Fun with atypical Cushing's disease and extended adrenal panels (Proceedings)
One of the most common endocrine disorders of dogs is hyperadrenocorticism (HAC). Clinical disease results from excess secretion of hormone from the adrenal cortex. Canine Cushing's Syndrome (CCS), refers to a collection of clinical signs and chemical abnormalities that stem from chronic exposure to excessive concentrations of glucocorticoids. Under the general category of naturally occurring HAC are pituitary dependent hyperadrenocorticism (PDH) and adrenal dependent hyperadrenocorticism (ADH). Regardless of the underlying cause of the HAC, there is an elevation of systemic adrenocortical hormones. The clinical signs most frequently seen in a Cushing's patient are: polydipsia, polyuria, alopecia, pendulous abdomen, hepatomegaly, polyphagia, muscle weakness, anestrus, muscle atrophy, comedones, panting, hyperpigmentation, testicular atrophy, calcinosis cutis, and facial nerve paralysis. Laboratory abnormalities associated with CCS include: mature leukocytosis, neutrophilia, lymphopenia, eosinopenia, increased alkaline phosphatase, alanine transferase, cholesterol, fasting blood glucose, abnormal bile acids, lipemia, and a urine specific gravity (USG) < 1.015 (Table 2). Diagnosis of CCS is generally made based on clinical signs, laboratory abnormalities, and results of one, or a combination of screening tests: adrenocorticotropic hormone (ACTH) stimulation test, low dose dexamethasone (LDDS) test, urine cortisol:creatinine ratio.
Patients sometimes present with the constellation of clinical signs compatible with CCS, without concurrent elevation of plasma cortisol levels. Instead, plasma levels of cortisol precursors or androgens are elevated. "Atypical Cushing's" has been used to describe the syndrome in these patients. It been hypothesized that these 'atypical' cases may involve a relative deficiency in some of the enzymes critical to the synthesis of cortisol. 21-β hydroxylase and 11-β hydroxylase have been investigated as enzymes that are deficient in the synthesis pathway. It has been suggested that without the requisite enzymes the steroid synthesis pathway is blocked, resulting in abnormal increases in plasma concentrations of active cortisol precursors or sex hormones. This has been seen in dogs with adrenal dysfunction, PDH, and non-cortisol secreting adrenal tumors (ATs). In these cases, neither ACTH stimulation, measuring cortisol, nor low dose dexamethasone tests will be diagnostic for CCS. Thus, a patient can present with clinical signs strongly suggestive of CCS, but without supportive diagnostic results on routine endocrine screening tests. These patients can be diagnosed using the extended adrenal panel. The results of these panels must be interpreted with caution. To make the diagnosis of atypical cushing's disease, there must be a significant increase of at least 2 precursor/sex hormones along with appropriate patient clinical signs.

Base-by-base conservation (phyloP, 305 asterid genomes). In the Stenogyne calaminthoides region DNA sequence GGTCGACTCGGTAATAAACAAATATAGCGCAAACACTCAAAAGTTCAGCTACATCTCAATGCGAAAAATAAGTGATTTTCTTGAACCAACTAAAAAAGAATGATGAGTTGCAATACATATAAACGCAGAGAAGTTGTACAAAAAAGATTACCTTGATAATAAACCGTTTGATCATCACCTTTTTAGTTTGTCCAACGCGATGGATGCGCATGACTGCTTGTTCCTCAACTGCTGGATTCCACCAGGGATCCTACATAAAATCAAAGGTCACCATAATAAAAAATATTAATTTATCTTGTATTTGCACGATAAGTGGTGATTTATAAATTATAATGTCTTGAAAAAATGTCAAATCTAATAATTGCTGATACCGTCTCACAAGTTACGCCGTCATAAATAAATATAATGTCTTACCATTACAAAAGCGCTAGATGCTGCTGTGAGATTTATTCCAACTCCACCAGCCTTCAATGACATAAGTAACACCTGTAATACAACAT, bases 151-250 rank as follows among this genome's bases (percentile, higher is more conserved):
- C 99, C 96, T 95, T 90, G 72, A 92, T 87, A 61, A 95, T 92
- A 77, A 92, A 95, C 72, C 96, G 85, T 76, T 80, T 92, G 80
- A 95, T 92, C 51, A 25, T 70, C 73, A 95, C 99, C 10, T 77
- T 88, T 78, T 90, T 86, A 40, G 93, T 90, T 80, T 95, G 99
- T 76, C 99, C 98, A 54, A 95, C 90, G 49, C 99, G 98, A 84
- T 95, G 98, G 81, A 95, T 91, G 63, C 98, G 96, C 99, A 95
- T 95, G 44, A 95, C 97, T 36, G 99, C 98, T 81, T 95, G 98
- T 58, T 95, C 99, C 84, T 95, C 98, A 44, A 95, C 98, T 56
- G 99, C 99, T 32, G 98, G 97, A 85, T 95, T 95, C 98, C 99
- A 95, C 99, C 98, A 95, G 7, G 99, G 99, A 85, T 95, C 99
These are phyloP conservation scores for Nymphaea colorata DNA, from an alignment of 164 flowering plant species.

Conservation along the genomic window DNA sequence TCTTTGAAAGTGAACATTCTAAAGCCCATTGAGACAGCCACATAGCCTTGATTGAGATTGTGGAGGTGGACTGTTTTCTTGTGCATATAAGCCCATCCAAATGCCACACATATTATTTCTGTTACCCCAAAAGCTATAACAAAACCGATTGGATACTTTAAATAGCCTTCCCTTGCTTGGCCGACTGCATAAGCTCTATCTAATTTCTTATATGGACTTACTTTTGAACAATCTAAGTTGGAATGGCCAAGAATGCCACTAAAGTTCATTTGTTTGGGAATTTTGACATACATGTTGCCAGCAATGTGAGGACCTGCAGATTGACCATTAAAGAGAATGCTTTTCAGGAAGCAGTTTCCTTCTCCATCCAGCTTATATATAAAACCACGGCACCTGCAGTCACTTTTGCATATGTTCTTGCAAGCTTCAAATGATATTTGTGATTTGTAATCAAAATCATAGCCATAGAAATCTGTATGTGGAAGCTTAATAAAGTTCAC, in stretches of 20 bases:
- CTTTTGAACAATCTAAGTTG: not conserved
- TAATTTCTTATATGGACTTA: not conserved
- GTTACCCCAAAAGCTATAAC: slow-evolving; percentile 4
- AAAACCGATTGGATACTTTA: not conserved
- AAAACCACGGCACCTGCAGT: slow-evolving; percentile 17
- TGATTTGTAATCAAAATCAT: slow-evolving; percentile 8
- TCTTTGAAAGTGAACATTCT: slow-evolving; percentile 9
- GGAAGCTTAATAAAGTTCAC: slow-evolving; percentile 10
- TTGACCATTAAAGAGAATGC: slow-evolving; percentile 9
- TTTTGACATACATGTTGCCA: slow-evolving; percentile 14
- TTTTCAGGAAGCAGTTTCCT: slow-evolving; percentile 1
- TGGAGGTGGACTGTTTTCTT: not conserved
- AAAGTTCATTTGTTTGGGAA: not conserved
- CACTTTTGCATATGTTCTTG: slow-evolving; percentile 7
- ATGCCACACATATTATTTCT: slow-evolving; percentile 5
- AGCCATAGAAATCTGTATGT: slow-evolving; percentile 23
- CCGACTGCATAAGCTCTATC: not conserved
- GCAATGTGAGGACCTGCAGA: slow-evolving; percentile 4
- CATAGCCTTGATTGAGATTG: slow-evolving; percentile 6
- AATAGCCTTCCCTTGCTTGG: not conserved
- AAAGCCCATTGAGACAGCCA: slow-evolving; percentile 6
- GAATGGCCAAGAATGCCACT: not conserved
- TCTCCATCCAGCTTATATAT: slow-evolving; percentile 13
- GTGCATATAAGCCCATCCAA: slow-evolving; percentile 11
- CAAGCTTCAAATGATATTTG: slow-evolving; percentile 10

A similar syndrome of excess adrenorcortical hormone secretion that does not involve cortisol has been described: Alopecia X. Many of these patients are seen by dermatologists for evaluation of alopecia. It should be noted that while Atypical CCS and Alopecia X are poorly understood and may share similar clinical signs of hair loss, they are not the same syndrome. The clinical signs of the latter are predominantly limited to changes in hair coat; the clinical signs of the former are far more similar to PDH or AT. The relationship of steroid hormones and Alopecia X as well as the treatment of this condition with trilostane, melatonin, and mitotane has been examined. However, to our knowledge, no detailed examination of treatment efficacy in atypical CCS has been made.Trilostane is a hormonally inactive steroid competitive inhibitor 3β-hyydroxysteroid dehydrogenase. This enzyme mediates the conversion of pregnenolone, 17-hydroxypregnenolone, dehydroepiandrosterone, and androstenediol. Trilostane has been reported to be effective in the treatment of Alopecia X and CCS. Historically mitotane has been used to treat HAC, specifically PDH. Mitotane selectively and progressively destroys the adrenal cortex. This can be partial or complete, depending upon the treatment protocol selected. There are clear advantages to mitotane, including reported efficacy >80% in dogs with PDH. However, there are disadvantages that must be considered, including potential for development of adrenocortical insufficiency, relatively high relapse frequency, and drug intolerance. Melatonin alters gonadotropin release and sex hormone concentrations. While melatonin does impact the circadian and seasonal reproductive cycles, it does not appear to impact the glucocorticoids.